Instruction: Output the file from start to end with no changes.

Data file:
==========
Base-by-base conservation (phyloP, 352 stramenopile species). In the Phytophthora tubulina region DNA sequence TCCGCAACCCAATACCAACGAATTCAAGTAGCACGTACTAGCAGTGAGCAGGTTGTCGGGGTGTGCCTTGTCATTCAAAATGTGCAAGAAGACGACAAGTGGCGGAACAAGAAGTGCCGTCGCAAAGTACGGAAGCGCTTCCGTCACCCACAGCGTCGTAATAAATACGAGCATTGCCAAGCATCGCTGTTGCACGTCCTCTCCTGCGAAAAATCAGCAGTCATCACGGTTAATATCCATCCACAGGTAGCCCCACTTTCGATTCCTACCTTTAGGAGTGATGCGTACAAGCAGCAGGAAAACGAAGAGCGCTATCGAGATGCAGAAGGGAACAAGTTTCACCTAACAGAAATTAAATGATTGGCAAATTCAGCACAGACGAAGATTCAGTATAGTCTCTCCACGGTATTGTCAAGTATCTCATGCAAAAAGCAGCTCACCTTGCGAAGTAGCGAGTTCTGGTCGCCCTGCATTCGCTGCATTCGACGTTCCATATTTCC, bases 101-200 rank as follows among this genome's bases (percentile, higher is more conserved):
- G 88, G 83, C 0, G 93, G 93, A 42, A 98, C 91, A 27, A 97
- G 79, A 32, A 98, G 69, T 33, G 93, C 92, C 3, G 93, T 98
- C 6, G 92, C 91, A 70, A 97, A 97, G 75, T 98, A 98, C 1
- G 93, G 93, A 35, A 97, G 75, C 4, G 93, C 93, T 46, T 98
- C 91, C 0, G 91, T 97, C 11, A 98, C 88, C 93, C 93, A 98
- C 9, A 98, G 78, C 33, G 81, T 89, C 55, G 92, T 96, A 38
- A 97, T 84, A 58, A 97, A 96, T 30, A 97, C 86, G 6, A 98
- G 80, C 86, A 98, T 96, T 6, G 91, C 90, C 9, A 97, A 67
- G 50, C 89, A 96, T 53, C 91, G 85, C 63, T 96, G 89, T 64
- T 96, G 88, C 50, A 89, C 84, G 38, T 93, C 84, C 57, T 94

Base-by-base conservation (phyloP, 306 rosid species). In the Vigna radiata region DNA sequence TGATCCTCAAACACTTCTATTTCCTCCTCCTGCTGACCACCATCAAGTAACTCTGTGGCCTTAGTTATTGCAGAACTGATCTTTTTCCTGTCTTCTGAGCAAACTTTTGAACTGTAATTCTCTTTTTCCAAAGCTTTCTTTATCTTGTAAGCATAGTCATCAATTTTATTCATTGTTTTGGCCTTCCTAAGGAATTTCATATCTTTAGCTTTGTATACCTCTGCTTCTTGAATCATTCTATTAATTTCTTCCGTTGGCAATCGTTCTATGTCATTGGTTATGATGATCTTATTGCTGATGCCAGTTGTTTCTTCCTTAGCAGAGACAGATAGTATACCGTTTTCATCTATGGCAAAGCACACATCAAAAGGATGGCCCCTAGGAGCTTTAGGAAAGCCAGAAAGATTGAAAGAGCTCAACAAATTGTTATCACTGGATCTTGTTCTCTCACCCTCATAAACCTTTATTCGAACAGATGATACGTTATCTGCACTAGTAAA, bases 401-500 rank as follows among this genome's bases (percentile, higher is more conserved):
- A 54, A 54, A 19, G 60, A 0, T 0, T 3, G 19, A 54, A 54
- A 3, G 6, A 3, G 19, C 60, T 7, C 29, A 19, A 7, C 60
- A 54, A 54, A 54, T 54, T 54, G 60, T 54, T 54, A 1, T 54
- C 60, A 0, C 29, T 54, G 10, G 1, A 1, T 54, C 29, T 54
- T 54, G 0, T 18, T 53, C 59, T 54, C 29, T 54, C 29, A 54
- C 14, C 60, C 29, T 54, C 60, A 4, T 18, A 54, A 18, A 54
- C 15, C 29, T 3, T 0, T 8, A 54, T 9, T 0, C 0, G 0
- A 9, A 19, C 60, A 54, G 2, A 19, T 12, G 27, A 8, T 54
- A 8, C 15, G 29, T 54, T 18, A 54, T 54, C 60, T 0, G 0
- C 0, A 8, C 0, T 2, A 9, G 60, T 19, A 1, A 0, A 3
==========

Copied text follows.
Base-by-base conservation (phyloP, 352 stramenopile species). In the Phytophthora tubulina region DNA sequence TCCGCAACCCAATACCAACGAATTCAAGTAGCACGTACTAGCAGTGAGCAGGTTGTCGGGGTGTGCCTTGTCATTCAAAATGTGCAAGAAGACGACAAGTGGCGGAACAAGAAGTGCCGTCGCAAAGTACGGAAGCGCTTCCGTCACCCACAGCGTCGTAATAAATACGAGCATTGCCAAGCATCGCTGTTGCACGTCCTCTCCTGCGAAAAATCAGCAGTCATCACGGTTAATATCCATCCACAGGTAGCCCCACTTTCGATTCCTACCTTTAGGAGTGATGCGTACAAGCAGCAGGAAAACGAAGAGCGCTATCGAGATGCAGAAGGGAACAAGTTTCACCTAACAGAAATTAAATGATTGGCAAATTCAGCACAGACGAAGATTCAGTATAGTCTCTCCACGGTATTGTCAAGTATCTCATGCAAAAAGCAGCTCACCTTGCGAAGTAGCGAGTTCTGGTCGCCCTGCATTCGCTGCATTCGACGTTCCATATTTCC, bases 101-200 rank as follows among this genome's bases (percentile, higher is more conserved):
- G 88, G 83, C 0, G 93, G 93, A 42, A 98, C 91, A 27, A 97
- G 79, A 32, A 98, G 69, T 33, G 93, C 92, C 3, G 93, T 98
- C 6, G 92, C 91, A 70, A 97, A 97, G 75, T 98, A 98, C 1
- G 93, G 93, A 35, A 97, G 75, C 4, G 93, C 93, T 46, T 98
- C 91, C 0, G 91, T 97, C 11, A 98, C 88, C 93, C 93, A 98
- C 9, A 98, G 78, C 33, G 81, T 89, C 55, G 92, T 96, A 38
- A 97, T 84, A 58, A 97, A 96, T 30, A 97, C 86, G 6, A 98
- G 80, C 86, A 98, T 96, T 6, G 91, C 90, C 9, A 97, A 67
- G 50, C 89, A 96, T 53, C 91, G 85, C 63, T 96, G 89, T 64
- T 96, G 88, C 50, A 89, C 84, G 38, T 93, C 84, C 57, T 94

Base-by-base conservation (phyloP, 306 rosid species). In the Vigna radiata region DNA sequence TGATCCTCAAACACTTCTATTTCCTCCTCCTGCTGACCACCATCAAGTAACTCTGTGGCCTTAGTTATTGCAGAACTGATCTTTTTCCTGTCTTCTGAGCAAACTTTTGAACTGTAATTCTCTTTTTCCAAAGCTTTCTTTATCTTGTAAGCATAGTCATCAATTTTATTCATTGTTTTGGCCTTCCTAAGGAATTTCATATCTTTAGCTTTGTATACCTCTGCTTCTTGAATCATTCTATTAATTTCTTCCGTTGGCAATCGTTCTATGTCATTGGTTATGATGATCTTATTGCTGATGCCAGTTGTTTCTTCCTTAGCAGAGACAGATAGTATACCGTTTTCATCTATGGCAAAGCACACATCAAAAGGATGGCCCCTAGGAGCTTTAGGAAAGCCAGAAAGATTGAAAGAGCTCAACAAATTGTTATCACTGGATCTTGTTCTCTCACCCTCATAAACCTTTATTCGAACAGATGATACGTTATCTGCACTAGTAAA, bases 401-500 rank as follows among this genome's bases (percentile, higher is more conserved):
- A 54, A 54, A 19, G 60, A 0, T 0, T 3, G 19, A 54, A 54
- A 3, G 6, A 3, G 19, C 60, T 7, C 29, A 19, A 7, C 60
- A 54, A 54, A 54, T 54, T 54, G 60, T 54, T 54, A 1, T 54
- C 60, A 0, C 29, T 54, G 10, G 1, A 1, T 54, C 29, T 54
- T 54, G 0, T 18, T 53, C 59, T 54, C 29, T 54, C 29, A 54
- C 14, C 60, C 29, T 54, C 60, A 4, T 18, A 54, A 18, A 54
- C 15, C 29, T 3, T 0, T 8, A 54, T 9, T 0, C 0, G 0
- A 9, A 19, C 60, A 54, G 2, A 19, T 12, G 27, A 8, T 54
- A 8, C 15, G 29, T 54, T 18, A 54, T 54, C 60, T 0, G 0
- C 0, A 8, C 0, T 2, A 9, G 60, T 19, A 1, A 0, A 3